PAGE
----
The way I write is mysterious. I don’t pretend to understand it. I put myself into a meditative state and let the story come to me, as if someone other than me (a muse, for example) is telling me what to write. That means that the characters (who appear to me as if from the void) sometimes do things I’m not expecting. I never know the end of a story until I write it.
In that meditative state, my unconscious talks to me. It brings into my conscious mind memories I have forgotten or suppressed. I relive the unspeakable experience of combat during which men by my side were killed in ways so grisly that I can’t talk about their deaths, even today. I see and hear people from my past. Events long forgotten reappear.
What inspires a story is a vivid moment that captures my imagination. I envision what must have led up to that moment and what followed it. As I write, the story unfolds before me as if some force outside myself were dictating it to me.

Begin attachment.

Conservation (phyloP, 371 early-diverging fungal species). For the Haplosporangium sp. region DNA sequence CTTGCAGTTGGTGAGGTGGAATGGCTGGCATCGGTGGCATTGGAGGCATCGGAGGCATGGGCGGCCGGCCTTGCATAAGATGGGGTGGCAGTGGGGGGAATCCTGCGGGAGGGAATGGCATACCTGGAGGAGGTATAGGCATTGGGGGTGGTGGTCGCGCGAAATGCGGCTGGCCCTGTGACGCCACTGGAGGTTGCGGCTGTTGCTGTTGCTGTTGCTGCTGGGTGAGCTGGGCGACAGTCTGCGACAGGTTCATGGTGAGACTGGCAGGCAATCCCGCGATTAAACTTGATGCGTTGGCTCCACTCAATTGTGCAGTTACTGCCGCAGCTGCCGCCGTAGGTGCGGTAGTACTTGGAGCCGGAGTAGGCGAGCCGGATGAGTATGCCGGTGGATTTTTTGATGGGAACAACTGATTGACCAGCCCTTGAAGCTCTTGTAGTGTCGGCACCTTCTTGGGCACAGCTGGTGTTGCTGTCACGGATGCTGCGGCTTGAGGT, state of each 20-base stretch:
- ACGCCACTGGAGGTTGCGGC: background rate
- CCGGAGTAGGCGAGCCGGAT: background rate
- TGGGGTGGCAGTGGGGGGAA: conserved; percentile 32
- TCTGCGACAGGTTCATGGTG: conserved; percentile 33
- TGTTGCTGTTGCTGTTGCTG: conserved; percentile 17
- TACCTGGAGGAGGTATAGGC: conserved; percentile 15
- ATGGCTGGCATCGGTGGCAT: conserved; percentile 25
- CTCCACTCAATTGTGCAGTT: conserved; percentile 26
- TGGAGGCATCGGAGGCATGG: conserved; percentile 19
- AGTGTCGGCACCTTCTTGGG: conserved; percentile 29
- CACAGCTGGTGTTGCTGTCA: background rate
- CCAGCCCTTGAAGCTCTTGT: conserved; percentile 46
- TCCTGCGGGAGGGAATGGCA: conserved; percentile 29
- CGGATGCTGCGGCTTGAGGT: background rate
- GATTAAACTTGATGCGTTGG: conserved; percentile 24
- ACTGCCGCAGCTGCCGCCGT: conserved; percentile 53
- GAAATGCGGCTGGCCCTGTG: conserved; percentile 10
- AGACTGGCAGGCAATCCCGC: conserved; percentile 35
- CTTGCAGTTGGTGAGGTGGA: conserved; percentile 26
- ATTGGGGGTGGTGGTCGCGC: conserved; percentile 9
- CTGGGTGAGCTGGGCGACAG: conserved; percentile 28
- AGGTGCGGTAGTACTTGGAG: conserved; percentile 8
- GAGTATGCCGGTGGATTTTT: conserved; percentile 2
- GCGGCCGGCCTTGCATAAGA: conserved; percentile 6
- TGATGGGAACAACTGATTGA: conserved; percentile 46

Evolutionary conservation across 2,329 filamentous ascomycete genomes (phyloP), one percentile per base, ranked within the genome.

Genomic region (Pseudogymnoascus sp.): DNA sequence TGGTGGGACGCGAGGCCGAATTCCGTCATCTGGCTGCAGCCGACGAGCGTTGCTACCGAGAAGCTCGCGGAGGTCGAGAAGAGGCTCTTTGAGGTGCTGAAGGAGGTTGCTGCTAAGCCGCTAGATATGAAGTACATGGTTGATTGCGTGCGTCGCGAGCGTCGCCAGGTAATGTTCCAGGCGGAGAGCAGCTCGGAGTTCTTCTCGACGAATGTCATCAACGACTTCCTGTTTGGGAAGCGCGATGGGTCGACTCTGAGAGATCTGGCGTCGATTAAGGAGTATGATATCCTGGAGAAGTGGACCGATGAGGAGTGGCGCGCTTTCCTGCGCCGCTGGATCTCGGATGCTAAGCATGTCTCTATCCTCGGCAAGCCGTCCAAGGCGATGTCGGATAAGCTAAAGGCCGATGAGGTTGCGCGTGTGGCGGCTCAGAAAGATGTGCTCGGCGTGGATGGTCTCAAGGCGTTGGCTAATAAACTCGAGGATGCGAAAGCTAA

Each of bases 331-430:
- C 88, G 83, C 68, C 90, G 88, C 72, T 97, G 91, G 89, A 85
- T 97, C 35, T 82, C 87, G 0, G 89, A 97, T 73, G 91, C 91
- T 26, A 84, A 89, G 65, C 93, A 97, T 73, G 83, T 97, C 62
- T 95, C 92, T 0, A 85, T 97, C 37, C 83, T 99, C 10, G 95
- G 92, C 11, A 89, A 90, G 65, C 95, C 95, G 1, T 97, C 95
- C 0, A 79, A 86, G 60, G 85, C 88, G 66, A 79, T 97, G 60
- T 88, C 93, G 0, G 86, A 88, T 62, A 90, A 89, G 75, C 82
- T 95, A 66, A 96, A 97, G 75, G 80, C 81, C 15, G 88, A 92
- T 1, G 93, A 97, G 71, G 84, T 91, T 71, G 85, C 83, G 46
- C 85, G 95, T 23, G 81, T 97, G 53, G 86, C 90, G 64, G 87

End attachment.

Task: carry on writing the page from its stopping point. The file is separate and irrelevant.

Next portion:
Once I have a completed first draft of a story or novel, I put it aside to cool. My mind needs time away from the text so that I can return to it with fresh eyes. With a short story, the cooling time can be as little as a month. With a novel, it is longer, as much as a year.
Up to that point the writing process has been using the right side of my brain, the creative, intuitive, emotional organ. Then comes revision. That’s the province of the left side of the brain, the rational, intellectual, even mathematical function. Revising consists of cutting unneeded words, finding more succinct ways of expressing an idea, replacing long sentences with short ones. I rearrange paragraphs, reshape chapters, look for natural breaks in the story to see if it needs to be divided into sections.